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Queensland human malaria testing attracts international support

The Queensland Institute of Medical Research (QIMR) is leading the way in finding new drugs to treat malaria, securing international support to expand clinical trials in Brisbane.

Lead physician and QIMR researcher, Professor James McCarthy said the world renowned Swiss-based Medicines for Malaria Venture (MMV) are supporting the expansion of QIMR’s clinical trials of anti-malarial drugs and vaccines.

“MMV’s support is allowing QIMR to carry out further testing of new malaria drugs on humans with increased accuracy,” Professor McCarthy said.

“Malaria is a major health issue in the developing world, and gaining this vital funding from MMV highlights the work QIMR is carrying out to better treat and manage this devastating disease.

“Malaria is responsible for up to one million deaths in Asian and African nations every year, but Australia is not immune – there are up to 600 cases here each year.

“With the support of MMV, QIMR will to continue to test emerging drugs and vaccines to treat and prevent malaria and help protect our neighbours in developing nations.”

QIMR is expanding on its ongoing trials of malaria treatments on human volunteers who are infected with low doses of malaria parasites.

Professor McCarthy said that to continue this vital trial, QIMR would require more volunteers to join the trial so researchers can look at improving anti-malarial drugs and developing vaccines, but analysing the immune response to measure the efficacy of these treatments.

“While many new drugs and vaccines are being developed it is very difficult to determine which are the best to take to areas impacted by malaria and we required volunteers’ help in better focussing potential malaria treatment regimes.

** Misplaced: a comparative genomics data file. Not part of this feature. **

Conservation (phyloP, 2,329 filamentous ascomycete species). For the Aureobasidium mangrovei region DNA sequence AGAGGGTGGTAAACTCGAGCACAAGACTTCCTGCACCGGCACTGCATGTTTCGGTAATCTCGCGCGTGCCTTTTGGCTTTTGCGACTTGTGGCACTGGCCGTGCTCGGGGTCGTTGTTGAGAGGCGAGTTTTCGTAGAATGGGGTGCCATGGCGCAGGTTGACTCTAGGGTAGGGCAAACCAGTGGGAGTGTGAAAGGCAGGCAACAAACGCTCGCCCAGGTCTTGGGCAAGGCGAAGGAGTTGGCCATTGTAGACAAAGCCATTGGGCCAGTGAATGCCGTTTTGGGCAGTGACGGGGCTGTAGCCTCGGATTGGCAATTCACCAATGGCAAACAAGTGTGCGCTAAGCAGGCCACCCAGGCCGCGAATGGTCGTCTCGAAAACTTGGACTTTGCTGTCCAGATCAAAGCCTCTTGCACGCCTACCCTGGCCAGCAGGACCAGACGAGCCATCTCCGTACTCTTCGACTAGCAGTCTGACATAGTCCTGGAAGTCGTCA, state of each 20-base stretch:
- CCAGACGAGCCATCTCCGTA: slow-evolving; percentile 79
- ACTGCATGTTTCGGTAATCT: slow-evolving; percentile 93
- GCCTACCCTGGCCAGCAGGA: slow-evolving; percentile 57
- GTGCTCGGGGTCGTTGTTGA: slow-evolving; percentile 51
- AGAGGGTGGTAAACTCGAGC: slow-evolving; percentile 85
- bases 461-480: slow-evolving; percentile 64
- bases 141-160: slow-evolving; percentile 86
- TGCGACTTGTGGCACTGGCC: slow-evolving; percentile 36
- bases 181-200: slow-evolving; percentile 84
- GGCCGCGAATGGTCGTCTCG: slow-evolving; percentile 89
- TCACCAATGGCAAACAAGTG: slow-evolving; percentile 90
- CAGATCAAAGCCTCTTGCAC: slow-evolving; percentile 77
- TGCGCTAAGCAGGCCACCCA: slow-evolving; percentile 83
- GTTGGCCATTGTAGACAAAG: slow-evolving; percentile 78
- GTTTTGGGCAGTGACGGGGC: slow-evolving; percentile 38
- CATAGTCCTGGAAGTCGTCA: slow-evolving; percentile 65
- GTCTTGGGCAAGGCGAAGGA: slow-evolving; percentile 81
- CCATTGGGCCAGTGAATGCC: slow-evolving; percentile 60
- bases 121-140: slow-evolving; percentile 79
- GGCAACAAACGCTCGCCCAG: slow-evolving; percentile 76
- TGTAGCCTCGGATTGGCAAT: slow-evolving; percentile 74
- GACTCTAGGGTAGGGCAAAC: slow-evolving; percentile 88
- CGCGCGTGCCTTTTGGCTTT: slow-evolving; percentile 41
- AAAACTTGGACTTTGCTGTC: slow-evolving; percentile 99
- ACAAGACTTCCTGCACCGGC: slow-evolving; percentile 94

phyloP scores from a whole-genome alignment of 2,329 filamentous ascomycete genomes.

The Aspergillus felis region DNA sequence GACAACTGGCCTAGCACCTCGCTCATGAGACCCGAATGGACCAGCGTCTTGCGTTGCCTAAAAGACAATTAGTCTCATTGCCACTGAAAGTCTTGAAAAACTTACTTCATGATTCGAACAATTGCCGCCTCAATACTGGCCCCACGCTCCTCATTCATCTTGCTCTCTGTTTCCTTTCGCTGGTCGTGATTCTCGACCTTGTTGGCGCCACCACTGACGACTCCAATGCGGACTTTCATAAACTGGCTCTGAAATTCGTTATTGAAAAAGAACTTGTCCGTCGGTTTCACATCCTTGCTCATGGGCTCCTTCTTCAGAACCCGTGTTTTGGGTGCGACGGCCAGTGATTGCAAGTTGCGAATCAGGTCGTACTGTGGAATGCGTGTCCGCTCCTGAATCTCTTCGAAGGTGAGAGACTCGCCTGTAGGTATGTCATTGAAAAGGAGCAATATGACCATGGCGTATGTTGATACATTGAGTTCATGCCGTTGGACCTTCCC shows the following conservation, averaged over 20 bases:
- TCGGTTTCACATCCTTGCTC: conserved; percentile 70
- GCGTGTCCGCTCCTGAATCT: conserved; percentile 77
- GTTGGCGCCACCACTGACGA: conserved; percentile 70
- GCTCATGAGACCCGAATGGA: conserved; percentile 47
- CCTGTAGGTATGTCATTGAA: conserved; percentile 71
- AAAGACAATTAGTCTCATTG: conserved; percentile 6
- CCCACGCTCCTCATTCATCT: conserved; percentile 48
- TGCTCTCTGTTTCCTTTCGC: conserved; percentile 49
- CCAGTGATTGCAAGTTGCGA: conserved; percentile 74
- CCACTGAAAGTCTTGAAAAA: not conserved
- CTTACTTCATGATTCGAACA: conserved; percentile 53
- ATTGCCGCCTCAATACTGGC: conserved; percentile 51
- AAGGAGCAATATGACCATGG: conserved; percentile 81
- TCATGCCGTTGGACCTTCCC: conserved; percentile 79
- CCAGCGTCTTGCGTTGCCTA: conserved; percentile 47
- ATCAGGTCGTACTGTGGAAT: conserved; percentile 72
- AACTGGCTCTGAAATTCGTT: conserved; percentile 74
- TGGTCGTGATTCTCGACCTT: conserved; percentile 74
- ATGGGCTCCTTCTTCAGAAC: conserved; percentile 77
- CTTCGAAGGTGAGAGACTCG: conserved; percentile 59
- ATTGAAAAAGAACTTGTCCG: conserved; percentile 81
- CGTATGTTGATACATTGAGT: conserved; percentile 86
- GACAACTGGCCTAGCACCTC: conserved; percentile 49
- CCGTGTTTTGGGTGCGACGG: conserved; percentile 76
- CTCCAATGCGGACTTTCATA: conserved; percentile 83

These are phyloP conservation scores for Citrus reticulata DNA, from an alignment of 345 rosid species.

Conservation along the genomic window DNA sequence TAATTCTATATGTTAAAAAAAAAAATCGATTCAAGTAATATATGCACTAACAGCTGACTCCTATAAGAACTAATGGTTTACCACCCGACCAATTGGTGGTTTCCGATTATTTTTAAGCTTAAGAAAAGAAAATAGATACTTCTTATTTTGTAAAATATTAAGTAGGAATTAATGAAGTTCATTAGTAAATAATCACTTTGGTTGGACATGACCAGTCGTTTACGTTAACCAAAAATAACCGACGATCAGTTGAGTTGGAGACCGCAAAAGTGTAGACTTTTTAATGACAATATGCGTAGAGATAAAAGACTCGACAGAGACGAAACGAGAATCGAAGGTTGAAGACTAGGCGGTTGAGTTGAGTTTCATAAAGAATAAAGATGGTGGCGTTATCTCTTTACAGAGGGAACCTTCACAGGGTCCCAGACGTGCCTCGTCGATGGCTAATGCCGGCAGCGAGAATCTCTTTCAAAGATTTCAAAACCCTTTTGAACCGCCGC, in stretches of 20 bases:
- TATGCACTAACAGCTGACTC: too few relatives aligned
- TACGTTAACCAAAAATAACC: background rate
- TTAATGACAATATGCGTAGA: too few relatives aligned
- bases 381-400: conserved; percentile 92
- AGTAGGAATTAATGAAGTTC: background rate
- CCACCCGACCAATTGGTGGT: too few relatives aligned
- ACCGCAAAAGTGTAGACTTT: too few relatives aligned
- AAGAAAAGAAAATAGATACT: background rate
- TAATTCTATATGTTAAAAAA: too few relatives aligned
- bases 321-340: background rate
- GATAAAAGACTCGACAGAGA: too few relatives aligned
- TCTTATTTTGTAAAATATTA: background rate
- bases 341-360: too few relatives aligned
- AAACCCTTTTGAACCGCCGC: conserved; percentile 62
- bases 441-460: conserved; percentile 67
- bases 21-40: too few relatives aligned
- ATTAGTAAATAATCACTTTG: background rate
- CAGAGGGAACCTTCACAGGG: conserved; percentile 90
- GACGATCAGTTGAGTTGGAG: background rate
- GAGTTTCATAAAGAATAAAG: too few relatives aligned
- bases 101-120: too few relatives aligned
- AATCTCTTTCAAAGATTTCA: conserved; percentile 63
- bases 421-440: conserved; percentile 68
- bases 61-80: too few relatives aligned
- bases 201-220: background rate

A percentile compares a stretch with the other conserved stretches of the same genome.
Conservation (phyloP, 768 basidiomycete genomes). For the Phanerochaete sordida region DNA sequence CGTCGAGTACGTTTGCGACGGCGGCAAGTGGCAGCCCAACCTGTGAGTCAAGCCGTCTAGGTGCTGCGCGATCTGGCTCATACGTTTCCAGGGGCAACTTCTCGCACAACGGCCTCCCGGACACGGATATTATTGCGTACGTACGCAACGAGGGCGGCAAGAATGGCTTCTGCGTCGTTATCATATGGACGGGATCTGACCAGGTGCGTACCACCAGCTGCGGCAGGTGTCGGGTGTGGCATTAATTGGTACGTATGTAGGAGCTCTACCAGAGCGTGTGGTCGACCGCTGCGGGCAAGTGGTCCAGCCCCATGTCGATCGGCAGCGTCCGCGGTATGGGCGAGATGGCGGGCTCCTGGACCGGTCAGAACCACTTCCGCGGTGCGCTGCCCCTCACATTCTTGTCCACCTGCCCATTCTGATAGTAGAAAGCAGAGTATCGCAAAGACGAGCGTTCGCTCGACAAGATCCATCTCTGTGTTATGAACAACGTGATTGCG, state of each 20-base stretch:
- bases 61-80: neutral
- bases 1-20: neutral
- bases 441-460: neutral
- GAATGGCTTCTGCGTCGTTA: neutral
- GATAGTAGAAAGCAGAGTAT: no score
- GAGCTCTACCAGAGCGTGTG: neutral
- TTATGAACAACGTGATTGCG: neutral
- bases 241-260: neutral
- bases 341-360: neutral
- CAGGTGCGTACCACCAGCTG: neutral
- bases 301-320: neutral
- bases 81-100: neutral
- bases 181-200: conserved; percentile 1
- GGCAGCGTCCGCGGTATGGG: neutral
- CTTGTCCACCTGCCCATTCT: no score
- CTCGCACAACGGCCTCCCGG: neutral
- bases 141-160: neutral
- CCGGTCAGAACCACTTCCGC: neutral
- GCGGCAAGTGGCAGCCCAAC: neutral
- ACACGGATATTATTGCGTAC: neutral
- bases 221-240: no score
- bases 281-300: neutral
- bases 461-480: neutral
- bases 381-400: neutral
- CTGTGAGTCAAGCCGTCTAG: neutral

“Taking part in this trial is a way for people to make a difference to the lives of millions and participants will be closely monitored and very well cared for.

“Participants will receive a controlled sample of malaria that we have developed. This is much less than the amount that reaches the blood when someone catches malaria from a mosquito.

“The volunteers will then be closely followed using a very sensitive test that measures the DNA of malaria parasites in the blood. This allows us to treat the volunteers with antimalarial drugs before they become sick.”

The research requires healthy male and female volunteers between the ages of 18 and 45. They will receive an injection containing a very low dose of malaria.

This study is being conducted at Q-Pharm Pty Limited, a clinical trial facility based at QIMR. Q-Pharm is a joint venture with QIMR and The University of Queensland. The trial has been approved by QIMR’s Human Research Ethics Committee.

Anyone interested in volunteering for the study can contact Q-Pharm on 1300 QPHARM (1300 774 276) or Volunteers will be reimbursed for their time and closely monitored throughout the treatment.